Multiple Sclerosis, 1 October 2003, vol. 9, no. 5, pp. 440-445(6)
Jansson A.; Ernerudh J.; Kvarnström M.; Ekerfelt C.; Vrethem M.
 Clinical Research Centre and Department of Molecular and Clinical Medicine, Division of Clinical Immunology, Linköping University, S-581 85 Linköping, Sweden  Clinical Research Centre and Department of Molecular and Clinical Medicine, Division of Clinical Immunology, Linköping University, S-581 85 Linköping, Sweden  Department of Neuroscience and Locomotion, Division of Neurology and Neurophysiology, Faculty of Health Sciences, Linköping University, S-581 85 Linköping, Sweden
The mechanisms behind the beneficial effects of interferon-ß1a (IFN-ß1a) and glatiramer acetate (GA) in the treatment of multiple sclerosis (MS) are still uncertain.
Altered cytokine patterns have been suggested including inhibition of proinflammatory cytokines like interferon-g (IFN-g) and enhancement of anti-inflammatory cytokines such as interleukin-4 (IL-4).
Twenty-nine patients with MS (10 untreated, nine treated with IFN-ß1a and 10 with GA) were investigated with elispot of peripheral blood mononuclear cells.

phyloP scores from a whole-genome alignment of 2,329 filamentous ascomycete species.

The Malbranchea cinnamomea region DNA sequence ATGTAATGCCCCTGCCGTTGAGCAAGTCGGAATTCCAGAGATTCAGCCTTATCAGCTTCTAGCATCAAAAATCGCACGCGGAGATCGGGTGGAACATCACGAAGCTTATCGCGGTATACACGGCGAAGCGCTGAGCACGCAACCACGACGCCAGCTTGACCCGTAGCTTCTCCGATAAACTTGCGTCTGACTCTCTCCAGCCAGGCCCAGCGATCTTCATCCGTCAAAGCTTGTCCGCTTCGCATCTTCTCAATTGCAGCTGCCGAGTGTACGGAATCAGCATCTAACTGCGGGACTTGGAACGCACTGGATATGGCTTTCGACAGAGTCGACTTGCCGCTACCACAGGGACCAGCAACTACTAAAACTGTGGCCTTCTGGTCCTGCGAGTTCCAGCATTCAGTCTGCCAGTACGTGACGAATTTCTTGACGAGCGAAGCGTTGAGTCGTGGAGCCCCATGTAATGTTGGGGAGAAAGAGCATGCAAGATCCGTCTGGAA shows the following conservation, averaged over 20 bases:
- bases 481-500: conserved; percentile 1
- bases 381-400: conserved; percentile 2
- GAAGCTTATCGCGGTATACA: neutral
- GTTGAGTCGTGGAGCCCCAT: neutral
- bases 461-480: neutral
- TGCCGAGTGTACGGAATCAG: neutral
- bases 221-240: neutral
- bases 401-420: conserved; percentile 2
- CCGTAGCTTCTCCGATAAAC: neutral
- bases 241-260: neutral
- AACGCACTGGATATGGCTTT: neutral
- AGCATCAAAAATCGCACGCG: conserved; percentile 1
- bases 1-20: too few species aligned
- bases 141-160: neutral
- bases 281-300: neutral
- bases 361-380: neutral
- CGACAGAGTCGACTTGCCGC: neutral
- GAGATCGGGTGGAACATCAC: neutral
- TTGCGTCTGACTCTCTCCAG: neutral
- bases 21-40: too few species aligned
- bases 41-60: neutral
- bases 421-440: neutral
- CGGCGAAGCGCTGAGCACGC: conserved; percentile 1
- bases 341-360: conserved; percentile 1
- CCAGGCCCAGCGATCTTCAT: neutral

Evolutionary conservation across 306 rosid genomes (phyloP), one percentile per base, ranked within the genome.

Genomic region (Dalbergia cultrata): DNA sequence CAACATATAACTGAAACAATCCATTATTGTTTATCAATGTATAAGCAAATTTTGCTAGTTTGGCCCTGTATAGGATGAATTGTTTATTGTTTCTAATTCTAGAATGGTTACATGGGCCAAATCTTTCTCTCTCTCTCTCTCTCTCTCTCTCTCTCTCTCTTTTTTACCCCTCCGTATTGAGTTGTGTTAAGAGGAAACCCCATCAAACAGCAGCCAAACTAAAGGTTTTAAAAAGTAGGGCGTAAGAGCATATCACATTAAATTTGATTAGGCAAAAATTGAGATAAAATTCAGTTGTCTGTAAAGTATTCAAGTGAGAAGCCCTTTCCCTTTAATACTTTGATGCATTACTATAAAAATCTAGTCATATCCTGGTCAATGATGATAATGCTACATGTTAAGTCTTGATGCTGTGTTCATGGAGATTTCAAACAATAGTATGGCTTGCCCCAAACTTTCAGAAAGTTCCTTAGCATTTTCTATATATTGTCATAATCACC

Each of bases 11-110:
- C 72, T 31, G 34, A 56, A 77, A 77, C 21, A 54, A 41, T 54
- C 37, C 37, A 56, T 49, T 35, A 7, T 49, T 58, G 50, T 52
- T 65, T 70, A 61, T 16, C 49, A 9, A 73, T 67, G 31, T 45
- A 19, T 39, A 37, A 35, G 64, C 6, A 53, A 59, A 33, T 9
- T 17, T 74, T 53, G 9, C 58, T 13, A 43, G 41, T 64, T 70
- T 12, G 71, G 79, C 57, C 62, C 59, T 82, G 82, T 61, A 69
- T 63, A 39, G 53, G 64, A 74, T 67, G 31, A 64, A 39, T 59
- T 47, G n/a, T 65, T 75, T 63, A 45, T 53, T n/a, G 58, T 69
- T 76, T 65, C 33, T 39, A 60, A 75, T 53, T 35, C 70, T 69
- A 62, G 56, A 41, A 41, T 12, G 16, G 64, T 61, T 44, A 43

Spontaneous and myelin induced (myelin basic protein (MBP), myelin oligodendrocyte glycoprotein (MOG)-14-39 and MOG 63-87) IFN-g, IL-4, IL-5 and IL-10 secretion was studied.
We found a significant reduction of spontaneous IFN-g, IL-4 and IL-5, but no difference in IL-10 secreting cells in both groups of treated patients compared with the untreated patients.
Myelin-specific responses showed a significant decrease of IFN-g and an increase of IL-5, but no change in IL-4 and IL-10 secreting cells in treated compared with untreated patients.
Both treatment groups revealed similar cytokine secretion patterns except for a more pronounced decrease of both spontaneous and MOG 14-39 induced IL-4 secretion in the IFN-1a treated group.
Thus, immunological effects of IFN-ß1a and GA were similar showing that disease promoting Th1 (IFN-g) cells were reduced while the potentially beneficial Th2 response (IL-4) was maintained.